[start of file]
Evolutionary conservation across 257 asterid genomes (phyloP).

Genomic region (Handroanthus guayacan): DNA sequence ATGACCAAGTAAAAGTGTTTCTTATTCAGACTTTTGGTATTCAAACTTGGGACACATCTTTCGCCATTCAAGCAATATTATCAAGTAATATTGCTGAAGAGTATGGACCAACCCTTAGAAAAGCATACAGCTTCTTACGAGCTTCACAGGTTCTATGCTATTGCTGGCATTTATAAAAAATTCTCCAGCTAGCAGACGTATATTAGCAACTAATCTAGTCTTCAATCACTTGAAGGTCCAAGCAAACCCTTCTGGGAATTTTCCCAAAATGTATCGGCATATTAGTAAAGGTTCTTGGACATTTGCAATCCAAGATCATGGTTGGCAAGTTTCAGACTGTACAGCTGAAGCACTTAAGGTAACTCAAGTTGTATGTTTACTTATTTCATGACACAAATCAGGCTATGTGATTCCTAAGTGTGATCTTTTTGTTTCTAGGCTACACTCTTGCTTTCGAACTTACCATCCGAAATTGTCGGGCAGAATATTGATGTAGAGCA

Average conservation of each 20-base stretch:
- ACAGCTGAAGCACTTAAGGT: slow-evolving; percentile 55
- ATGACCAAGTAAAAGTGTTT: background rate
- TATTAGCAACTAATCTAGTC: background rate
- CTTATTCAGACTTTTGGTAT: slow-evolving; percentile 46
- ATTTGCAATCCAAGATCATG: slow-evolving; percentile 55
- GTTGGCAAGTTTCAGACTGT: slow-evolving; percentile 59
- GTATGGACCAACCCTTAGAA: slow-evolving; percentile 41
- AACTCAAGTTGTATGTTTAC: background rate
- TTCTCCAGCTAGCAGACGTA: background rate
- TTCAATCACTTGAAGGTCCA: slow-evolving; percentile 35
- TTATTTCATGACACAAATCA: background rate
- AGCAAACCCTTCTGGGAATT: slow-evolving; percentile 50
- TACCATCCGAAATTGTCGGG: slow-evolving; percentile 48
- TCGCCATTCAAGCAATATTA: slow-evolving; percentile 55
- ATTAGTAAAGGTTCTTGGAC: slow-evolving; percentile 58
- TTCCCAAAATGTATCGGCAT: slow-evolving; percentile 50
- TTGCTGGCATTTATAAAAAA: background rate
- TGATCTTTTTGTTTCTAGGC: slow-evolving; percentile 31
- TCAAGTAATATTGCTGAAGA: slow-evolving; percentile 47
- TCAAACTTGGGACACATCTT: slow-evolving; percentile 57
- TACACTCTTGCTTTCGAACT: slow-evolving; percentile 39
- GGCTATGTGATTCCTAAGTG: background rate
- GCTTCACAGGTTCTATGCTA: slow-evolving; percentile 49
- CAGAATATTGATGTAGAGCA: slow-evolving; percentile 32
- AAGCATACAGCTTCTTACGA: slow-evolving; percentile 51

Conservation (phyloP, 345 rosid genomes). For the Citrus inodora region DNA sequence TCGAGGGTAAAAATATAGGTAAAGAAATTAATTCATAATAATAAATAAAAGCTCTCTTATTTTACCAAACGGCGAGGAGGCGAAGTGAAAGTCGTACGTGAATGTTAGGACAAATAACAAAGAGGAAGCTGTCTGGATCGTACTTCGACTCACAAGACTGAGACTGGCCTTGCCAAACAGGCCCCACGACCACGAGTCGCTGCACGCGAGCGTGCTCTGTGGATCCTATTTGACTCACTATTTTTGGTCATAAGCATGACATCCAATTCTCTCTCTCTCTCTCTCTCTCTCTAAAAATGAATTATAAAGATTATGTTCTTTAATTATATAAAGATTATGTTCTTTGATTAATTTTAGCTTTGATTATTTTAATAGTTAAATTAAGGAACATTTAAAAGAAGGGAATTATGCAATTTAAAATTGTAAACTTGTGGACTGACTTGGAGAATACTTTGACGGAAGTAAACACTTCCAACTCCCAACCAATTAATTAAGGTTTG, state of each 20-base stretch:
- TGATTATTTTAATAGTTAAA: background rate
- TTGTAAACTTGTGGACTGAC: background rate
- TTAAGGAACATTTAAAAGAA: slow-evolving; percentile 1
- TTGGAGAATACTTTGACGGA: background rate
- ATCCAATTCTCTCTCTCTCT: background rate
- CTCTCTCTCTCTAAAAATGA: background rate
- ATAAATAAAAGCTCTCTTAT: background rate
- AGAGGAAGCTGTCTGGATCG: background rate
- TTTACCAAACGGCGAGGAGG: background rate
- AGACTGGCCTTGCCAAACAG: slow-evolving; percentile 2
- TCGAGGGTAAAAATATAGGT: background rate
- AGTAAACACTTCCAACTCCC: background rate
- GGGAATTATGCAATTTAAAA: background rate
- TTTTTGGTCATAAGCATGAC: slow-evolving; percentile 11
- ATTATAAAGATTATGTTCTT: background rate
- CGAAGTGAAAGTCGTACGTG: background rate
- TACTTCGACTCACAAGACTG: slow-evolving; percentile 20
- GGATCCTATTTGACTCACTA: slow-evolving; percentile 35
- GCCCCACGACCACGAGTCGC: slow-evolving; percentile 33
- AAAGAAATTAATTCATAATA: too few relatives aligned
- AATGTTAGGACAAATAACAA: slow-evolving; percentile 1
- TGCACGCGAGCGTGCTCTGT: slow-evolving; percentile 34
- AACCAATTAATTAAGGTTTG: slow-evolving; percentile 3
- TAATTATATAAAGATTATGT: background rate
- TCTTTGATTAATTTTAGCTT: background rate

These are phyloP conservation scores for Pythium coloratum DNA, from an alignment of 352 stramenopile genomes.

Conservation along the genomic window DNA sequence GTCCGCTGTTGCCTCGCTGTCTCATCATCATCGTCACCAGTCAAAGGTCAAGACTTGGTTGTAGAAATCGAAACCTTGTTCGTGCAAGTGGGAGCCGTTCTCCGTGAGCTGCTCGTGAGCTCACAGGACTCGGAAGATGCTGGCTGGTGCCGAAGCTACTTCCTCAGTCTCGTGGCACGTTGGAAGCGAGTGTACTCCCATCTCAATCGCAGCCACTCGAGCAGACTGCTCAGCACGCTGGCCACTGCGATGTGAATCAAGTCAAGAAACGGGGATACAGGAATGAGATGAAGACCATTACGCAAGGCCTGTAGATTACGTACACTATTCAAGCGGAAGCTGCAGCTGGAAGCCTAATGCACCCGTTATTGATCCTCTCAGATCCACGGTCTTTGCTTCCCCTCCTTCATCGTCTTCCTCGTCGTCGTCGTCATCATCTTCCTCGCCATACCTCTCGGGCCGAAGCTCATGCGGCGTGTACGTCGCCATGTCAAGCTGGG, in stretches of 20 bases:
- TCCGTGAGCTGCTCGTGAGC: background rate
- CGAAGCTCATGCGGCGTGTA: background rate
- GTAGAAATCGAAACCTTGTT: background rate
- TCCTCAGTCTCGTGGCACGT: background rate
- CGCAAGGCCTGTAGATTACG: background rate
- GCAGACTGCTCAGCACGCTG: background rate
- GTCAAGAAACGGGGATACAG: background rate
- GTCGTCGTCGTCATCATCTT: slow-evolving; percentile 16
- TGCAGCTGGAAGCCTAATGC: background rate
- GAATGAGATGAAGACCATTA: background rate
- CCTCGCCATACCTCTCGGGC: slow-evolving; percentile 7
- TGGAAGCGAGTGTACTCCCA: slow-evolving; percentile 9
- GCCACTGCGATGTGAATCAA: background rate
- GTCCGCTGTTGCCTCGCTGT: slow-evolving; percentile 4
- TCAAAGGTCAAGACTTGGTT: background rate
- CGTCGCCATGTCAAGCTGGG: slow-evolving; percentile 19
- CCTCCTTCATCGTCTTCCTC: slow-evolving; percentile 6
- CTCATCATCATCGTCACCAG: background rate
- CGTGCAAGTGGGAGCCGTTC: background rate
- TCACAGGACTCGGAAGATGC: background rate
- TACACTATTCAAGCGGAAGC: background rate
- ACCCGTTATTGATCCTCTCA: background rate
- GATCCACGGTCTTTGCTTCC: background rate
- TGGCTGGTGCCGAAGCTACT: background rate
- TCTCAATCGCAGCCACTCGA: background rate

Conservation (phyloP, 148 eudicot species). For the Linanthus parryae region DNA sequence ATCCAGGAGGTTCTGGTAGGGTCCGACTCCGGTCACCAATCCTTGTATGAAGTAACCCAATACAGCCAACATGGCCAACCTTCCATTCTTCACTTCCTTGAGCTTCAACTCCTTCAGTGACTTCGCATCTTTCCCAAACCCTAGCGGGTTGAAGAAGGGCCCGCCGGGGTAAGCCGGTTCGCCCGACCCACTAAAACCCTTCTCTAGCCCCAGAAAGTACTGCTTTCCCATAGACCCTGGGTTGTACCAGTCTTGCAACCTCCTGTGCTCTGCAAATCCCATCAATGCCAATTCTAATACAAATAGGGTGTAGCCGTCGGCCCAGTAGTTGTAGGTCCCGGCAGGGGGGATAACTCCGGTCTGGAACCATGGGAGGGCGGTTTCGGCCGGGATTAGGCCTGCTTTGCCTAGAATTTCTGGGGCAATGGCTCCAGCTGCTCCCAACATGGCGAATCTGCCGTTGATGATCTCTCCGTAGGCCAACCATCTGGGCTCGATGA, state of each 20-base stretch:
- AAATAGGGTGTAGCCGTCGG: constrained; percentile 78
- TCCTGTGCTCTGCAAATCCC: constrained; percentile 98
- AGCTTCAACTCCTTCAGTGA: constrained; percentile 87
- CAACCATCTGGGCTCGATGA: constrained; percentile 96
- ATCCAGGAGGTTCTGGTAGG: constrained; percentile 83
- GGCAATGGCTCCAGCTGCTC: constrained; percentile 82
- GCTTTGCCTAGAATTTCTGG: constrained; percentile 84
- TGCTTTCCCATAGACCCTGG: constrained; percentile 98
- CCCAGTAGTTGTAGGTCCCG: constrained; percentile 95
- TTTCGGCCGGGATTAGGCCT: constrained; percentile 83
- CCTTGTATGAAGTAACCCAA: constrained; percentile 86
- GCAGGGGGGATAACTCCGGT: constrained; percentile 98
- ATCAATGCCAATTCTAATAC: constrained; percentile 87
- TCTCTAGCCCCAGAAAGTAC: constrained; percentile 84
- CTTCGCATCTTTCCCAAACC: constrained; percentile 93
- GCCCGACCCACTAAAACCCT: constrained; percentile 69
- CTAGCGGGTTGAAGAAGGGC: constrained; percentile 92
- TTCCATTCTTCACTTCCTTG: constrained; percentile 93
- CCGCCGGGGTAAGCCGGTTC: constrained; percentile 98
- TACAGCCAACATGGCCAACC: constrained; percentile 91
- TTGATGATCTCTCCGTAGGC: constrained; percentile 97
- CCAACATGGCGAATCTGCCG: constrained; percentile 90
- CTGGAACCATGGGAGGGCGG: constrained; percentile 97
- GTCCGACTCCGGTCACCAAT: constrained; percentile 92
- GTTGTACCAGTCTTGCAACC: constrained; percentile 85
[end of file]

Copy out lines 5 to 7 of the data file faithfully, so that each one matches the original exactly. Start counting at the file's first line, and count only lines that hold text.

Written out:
- ATGACCAAGTAAAAGTGTTT: background rate
- TATTAGCAACTAATCTAGTC: background rate
- CTTATTCAGACTTTTGGTAT: slow-evolving; percentile 46